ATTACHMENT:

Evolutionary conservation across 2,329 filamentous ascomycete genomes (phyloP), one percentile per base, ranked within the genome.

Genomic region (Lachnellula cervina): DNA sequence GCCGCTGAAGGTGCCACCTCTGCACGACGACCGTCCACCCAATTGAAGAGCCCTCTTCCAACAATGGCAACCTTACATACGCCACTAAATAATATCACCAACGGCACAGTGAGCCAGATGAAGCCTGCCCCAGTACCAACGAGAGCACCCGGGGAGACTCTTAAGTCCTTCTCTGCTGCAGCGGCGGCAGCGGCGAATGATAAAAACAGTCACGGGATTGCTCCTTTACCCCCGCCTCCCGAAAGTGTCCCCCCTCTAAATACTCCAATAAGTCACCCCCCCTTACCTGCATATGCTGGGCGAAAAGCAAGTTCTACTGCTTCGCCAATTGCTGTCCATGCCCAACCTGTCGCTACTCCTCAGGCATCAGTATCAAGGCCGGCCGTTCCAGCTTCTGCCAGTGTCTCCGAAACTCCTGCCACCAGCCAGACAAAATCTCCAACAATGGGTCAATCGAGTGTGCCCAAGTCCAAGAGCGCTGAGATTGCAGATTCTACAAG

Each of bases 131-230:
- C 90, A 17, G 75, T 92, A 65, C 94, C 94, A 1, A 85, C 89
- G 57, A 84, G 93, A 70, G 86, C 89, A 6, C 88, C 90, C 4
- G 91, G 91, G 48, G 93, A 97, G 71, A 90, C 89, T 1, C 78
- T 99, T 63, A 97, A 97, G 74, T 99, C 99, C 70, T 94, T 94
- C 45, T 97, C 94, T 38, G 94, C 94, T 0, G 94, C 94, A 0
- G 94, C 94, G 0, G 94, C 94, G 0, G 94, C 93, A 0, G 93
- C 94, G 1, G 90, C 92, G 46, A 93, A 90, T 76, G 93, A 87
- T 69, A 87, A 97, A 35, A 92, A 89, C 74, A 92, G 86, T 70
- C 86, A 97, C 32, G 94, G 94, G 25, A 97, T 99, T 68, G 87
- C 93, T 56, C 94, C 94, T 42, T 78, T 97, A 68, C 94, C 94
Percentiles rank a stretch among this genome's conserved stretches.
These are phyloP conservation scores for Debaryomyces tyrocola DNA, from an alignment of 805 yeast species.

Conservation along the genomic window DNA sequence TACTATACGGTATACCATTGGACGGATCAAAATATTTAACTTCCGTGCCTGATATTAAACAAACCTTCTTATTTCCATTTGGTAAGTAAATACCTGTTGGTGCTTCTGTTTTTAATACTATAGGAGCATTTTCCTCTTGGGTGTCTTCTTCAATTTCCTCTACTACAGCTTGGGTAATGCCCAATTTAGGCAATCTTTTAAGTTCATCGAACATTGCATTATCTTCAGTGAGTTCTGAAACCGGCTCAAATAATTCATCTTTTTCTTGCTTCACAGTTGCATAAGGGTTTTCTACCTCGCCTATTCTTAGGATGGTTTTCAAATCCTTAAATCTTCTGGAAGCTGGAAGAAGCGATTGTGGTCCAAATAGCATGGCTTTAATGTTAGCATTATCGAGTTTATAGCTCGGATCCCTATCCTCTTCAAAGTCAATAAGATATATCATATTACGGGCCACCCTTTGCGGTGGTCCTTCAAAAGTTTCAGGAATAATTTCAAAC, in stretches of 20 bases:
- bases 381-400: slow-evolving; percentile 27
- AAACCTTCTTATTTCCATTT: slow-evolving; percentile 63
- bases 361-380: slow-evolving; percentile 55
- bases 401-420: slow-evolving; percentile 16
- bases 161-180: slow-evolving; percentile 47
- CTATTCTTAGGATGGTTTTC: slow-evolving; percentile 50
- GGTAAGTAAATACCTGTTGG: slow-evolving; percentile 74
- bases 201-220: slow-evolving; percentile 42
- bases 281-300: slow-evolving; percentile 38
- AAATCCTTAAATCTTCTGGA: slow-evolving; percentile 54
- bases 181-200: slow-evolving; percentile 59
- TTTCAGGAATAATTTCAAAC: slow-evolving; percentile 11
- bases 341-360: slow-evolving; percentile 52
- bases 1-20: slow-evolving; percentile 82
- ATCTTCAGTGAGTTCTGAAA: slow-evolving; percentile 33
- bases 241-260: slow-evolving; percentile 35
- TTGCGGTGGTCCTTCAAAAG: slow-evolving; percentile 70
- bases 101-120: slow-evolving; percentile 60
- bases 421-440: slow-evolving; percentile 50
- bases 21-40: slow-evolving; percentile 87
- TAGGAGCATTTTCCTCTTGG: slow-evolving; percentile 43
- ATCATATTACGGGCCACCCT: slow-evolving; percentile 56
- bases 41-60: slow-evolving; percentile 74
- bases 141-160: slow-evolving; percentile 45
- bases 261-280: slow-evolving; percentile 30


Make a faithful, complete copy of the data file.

Evolutionary conservation across 2,329 filamentous ascomycete genomes (phyloP), one percentile per base, ranked within the genome.

Genomic region (Lachnellula cervina): DNA sequence GCCGCTGAAGGTGCCACCTCTGCACGACGACCGTCCACCCAATTGAAGAGCCCTCTTCCAACAATGGCAACCTTACATACGCCACTAAATAATATCACCAACGGCACAGTGAGCCAGATGAAGCCTGCCCCAGTACCAACGAGAGCACCCGGGGAGACTCTTAAGTCCTTCTCTGCTGCAGCGGCGGCAGCGGCGAATGATAAAAACAGTCACGGGATTGCTCCTTTACCCCCGCCTCCCGAAAGTGTCCCCCCTCTAAATACTCCAATAAGTCACCCCCCCTTACCTGCATATGCTGGGCGAAAAGCAAGTTCTACTGCTTCGCCAATTGCTGTCCATGCCCAACCTGTCGCTACTCCTCAGGCATCAGTATCAAGGCCGGCCGTTCCAGCTTCTGCCAGTGTCTCCGAAACTCCTGCCACCAGCCAGACAAAATCTCCAACAATGGGTCAATCGAGTGTGCCCAAGTCCAAGAGCGCTGAGATTGCAGATTCTACAAG

Each of bases 131-230:
- C 90, A 17, G 75, T 92, A 65, C 94, C 94, A 1, A 85, C 89
- G 57, A 84, G 93, A 70, G 86, C 89, A 6, C 88, C 90, C 4
- G 91, G 91, G 48, G 93, A 97, G 71, A 90, C 89, T 1, C 78
- T 99, T 63, A 97, A 97, G 74, T 99, C 99, C 70, T 94, T 94
- C 45, T 97, C 94, T 38, G 94, C 94, T 0, G 94, C 94, A 0
- G 94, C 94, G 0, G 94, C 94, G 0, G 94, C 93, A 0, G 93
- C 94, G 1, G 90, C 92, G 46, A 93, A 90, T 76, G 93, A 87
- T 69, A 87, A 97, A 35, A 92, A 89, C 74, A 92, G 86, T 70
- C 86, A 97, C 32, G 94, G 94, G 25, A 97, T 99, T 68, G 87
- C 93, T 56, C 94, C 94, T 42, T 78, T 97, A 68, C 94, C 94
Percentiles rank a stretch among this genome's conserved stretches.
These are phyloP conservation scores for Debaryomyces tyrocola DNA, from an alignment of 805 yeast species.

Conservation along the genomic window DNA sequence TACTATACGGTATACCATTGGACGGATCAAAATATTTAACTTCCGTGCCTGATATTAAACAAACCTTCTTATTTCCATTTGGTAAGTAAATACCTGTTGGTGCTTCTGTTTTTAATACTATAGGAGCATTTTCCTCTTGGGTGTCTTCTTCAATTTCCTCTACTACAGCTTGGGTAATGCCCAATTTAGGCAATCTTTTAAGTTCATCGAACATTGCATTATCTTCAGTGAGTTCTGAAACCGGCTCAAATAATTCATCTTTTTCTTGCTTCACAGTTGCATAAGGGTTTTCTACCTCGCCTATTCTTAGGATGGTTTTCAAATCCTTAAATCTTCTGGAAGCTGGAAGAAGCGATTGTGGTCCAAATAGCATGGCTTTAATGTTAGCATTATCGAGTTTATAGCTCGGATCCCTATCCTCTTCAAAGTCAATAAGATATATCATATTACGGGCCACCCTTTGCGGTGGTCCTTCAAAAGTTTCAGGAATAATTTCAAAC, in stretches of 20 bases:
- bases 381-400: slow-evolving; percentile 27
- AAACCTTCTTATTTCCATTT: slow-evolving; percentile 63
- bases 361-380: slow-evolving; percentile 55
- bases 401-420: slow-evolving; percentile 16
- bases 161-180: slow-evolving; percentile 47
- CTATTCTTAGGATGGTTTTC: slow-evolving; percentile 50
- GGTAAGTAAATACCTGTTGG: slow-evolving; percentile 74
- bases 201-220: slow-evolving; percentile 42
- bases 281-300: slow-evolving; percentile 38
- AAATCCTTAAATCTTCTGGA: slow-evolving; percentile 54
- bases 181-200: slow-evolving; percentile 59
- TTTCAGGAATAATTTCAAAC: slow-evolving; percentile 11
- bases 341-360: slow-evolving; percentile 52
- bases 1-20: slow-evolving; percentile 82
- ATCTTCAGTGAGTTCTGAAA: slow-evolving; percentile 33
- bases 241-260: slow-evolving; percentile 35
- TTGCGGTGGTCCTTCAAAAG: slow-evolving; percentile 70
- bases 101-120: slow-evolving; percentile 60
- bases 421-440: slow-evolving; percentile 50
- bases 21-40: slow-evolving; percentile 87
- TAGGAGCATTTTCCTCTTGG: slow-evolving; percentile 43
- ATCATATTACGGGCCACCCT: slow-evolving; percentile 56
- bases 41-60: slow-evolving; percentile 74
- bases 141-160: slow-evolving; percentile 45
- bases 261-280: slow-evolving; percentile 30